‘It’s indescribable’: Calgary family grieving relatives killed in Sri Lanka bombings

by - 4 min read

‘It’s indescribable’: Calgary family grieving relatives killed in Sri Lanka bombings

by - 4 min read


A Calgary family is reeling after three of their relatives were killed in a series of bombings in Sri Lanka on Easter Sunday.

More than 200 people were killed and hundreds of others were injured in the near simultaneous and co-ordinated bombings at churches and hotels in Sri Lanka.

Dilina Fernando, 17, and his family moved to Calgary from Sri Lanka in 2007. Early Sunday morning, he got news that two of his male cousins, M. Lahiru and Sudhiva Fernando, and Lahiru’s wife, M. Diliniee, had been killed.

“We’re just kind of shaken up … We hope that the numbers don’t continue to rise, because every minute they’re saying that the death toll is getting higher and higher. It’s just hard to hear,” Fernando said, speaking on behalf of his father, who was too upset to do an interview.

“It’s indescribable.”  

A statue of Virgin Mary broken in two parts is seen in front of the St. Anthony’s Shrine, Kochchikade church, after an explosion in Colombo, Sri Lanka, on Easter Sunday. (Dinuka Liyanawatte/Reuters)

He said his family previously lived about five minutes from where one of the eight bombings happened.

It’s particularly shocking and painful that the attacks happened on Easter Sunday, Fernando said. The family is Christian, and like millions of others around the world, they had been fasting for the two days preceding Easter.

“Sunday is the day that we celebrate. It’s the day that we’re back on our feet and we celebrate, we have a big mass,” he said. “For something like that to happen on today of all days, it just hurts that much more.”

Support from local community

Dilina said he and his parents have already seen an outpouring of support from Calgary’s Sri Lankan community.

“It is a very, very sad day indeed,” said Hemasiri Abey, president of the Sri Lanka Canada Association Calgary. “As the Sri Lankan community living in Canada, we are deeply [affected] by what happened in Sri Lanka.”

A relative of a victim of the explosion at St. Anthony’s Shrine, Kochchikade church, reacts at the police mortuary in Colombo, Sri Lanka, on Sunday. (Dinuka Liyanawatte/Reuters)

Abey said the community is a small and tight-knit group, and they’re still working on gathering information about what happened and who was hurt or killed.

“Everyone is sad and everyone is talking to each other, trying to get information as much as possible and trying to help affected people in Sri Lanka,” he said.

St. Sebastian’s Church in Negombo, north of Sri Lanka’s capital, Colombo, was damaged by a blast Sunday. More than 200 people were killed and hundreds more injured in a rash of bombings at churches and hotels in and just outside of the capital. (Chamila Karunarathne/Associated Press)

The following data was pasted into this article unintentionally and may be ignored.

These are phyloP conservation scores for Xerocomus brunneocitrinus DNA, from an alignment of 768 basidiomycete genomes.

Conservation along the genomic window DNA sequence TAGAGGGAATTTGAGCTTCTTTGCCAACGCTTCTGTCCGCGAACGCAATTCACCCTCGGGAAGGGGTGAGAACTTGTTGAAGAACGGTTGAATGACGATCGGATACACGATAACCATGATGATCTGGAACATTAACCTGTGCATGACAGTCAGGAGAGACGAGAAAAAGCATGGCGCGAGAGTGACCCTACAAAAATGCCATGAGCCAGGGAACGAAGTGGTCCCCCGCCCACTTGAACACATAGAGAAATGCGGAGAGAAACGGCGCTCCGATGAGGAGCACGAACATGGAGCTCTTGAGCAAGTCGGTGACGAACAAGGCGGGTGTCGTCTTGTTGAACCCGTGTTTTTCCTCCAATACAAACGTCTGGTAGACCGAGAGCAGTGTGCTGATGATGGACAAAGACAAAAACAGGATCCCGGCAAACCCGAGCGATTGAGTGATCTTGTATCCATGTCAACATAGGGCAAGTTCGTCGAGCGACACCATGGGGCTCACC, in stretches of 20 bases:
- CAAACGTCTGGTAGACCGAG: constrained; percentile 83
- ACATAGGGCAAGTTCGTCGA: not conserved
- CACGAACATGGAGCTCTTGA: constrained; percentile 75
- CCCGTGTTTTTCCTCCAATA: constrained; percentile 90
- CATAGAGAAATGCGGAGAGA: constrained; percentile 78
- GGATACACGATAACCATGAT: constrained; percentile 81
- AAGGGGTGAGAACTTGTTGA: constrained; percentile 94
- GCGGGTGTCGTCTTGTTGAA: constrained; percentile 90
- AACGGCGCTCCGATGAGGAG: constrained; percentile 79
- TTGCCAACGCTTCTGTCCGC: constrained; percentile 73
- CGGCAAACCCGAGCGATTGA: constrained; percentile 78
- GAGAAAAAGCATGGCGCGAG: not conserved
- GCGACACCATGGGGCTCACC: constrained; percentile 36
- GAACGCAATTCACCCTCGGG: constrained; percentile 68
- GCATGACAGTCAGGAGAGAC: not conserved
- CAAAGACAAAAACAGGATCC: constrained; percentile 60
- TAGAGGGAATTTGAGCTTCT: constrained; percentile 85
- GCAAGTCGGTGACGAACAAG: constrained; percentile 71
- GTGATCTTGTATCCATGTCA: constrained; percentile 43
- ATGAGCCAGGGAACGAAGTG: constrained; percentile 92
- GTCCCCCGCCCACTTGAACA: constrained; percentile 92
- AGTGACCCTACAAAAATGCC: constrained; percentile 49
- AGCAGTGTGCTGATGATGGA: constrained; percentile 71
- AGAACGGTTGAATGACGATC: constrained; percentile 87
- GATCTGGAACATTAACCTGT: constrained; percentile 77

The community will set up a fundraiser page on GoFundMe, Abey said.

“Everywhere in the world, this is a very sad day,” he said. “We experience too much of this type of thing.”

Country in shock

Those killed in one of the deadliest blasts in the country’s history include more than 30 foreigners, government officials said.

Sri Lankan Defence Minister Ruwan Wijewardene said 13 suspects have been arrested.

“Tensions are high. People are angry and there’s a call for calm from everybody,” he said.

There is a horror at the kind of attacks that have taken place.–  Arjuna Ranawana , journalist in Sri Lanka

Arjuna Ranawana, a former producer for CBC Edmonton, is an editor at republicnext.com in Sri Lanka. He said the entire country is in shock.

“There is a horror at the kind of attacks that have taken place,” Ranawana said.

The three luxury hotels that were bombed in Colombo are located in what Ranawana called the “the safest area of the country.”

He said some hotel guests were having a traditional Easter Sunday breakfast when the attacks happened.

Police stand amid the damage left by a blast in the restaurant area of the luxury Shangri-La Hotel in Colombo. (Ishara S. Kodikara/AFP/Getty Images)

Three of the blasts targeted St. Anthony’s Church in Colombo, St. Sebastian’s Church in the western coastal town of Negombo and the Zion church in the eastern town of Batticaloa.

Muslim community reacts

A statement from Ahmadiyya Muslim Jama`at Canada said the organization was shocked and devastated by the attacks against Christians in Sri Lanka.

“It truly grieves us to hear of yet another senseless attack on innocent people. We are praying for the rapid recovery of the wounded,” the national president of the Ahmadiyya Muslim Jama`at Canada, Lal Khan Malik wrote in an emailed statement.


“All forms of terror and extremism are completely against the true teachings of Islam,” Malik said. “The Holy Qur’an says to kill even one innocent person is akin to killing all of humanity.”

Global Affairs warns Canadians

The federal government is warning Canadians in Sri Lanka to limit their movements.

Global Affairs Canada issued a statement saying the island nation remains “volatile” and more attacks are possible. The High Commission of Canada to Sri Lanka in the capital Colombo will be closed on Monday due to the security situation.

Global Affairs Canada said they’re monitoring the situation closely. To date, they don’t have any reports of Canadian citizens being injured.

Prime Minister Justin Trudeau is among the world leaders responding to the tragedy, sharing a response on Twitter, saying “Canada strongly condemns the heinous attacks on Christians.”

Alberta Premier Rachel Notley also responded on Twitter.

“We must recommit to building a world free of fear, hate, and persecution, no matter where or to whom you pray,” she said.

This story originally appeared on CBC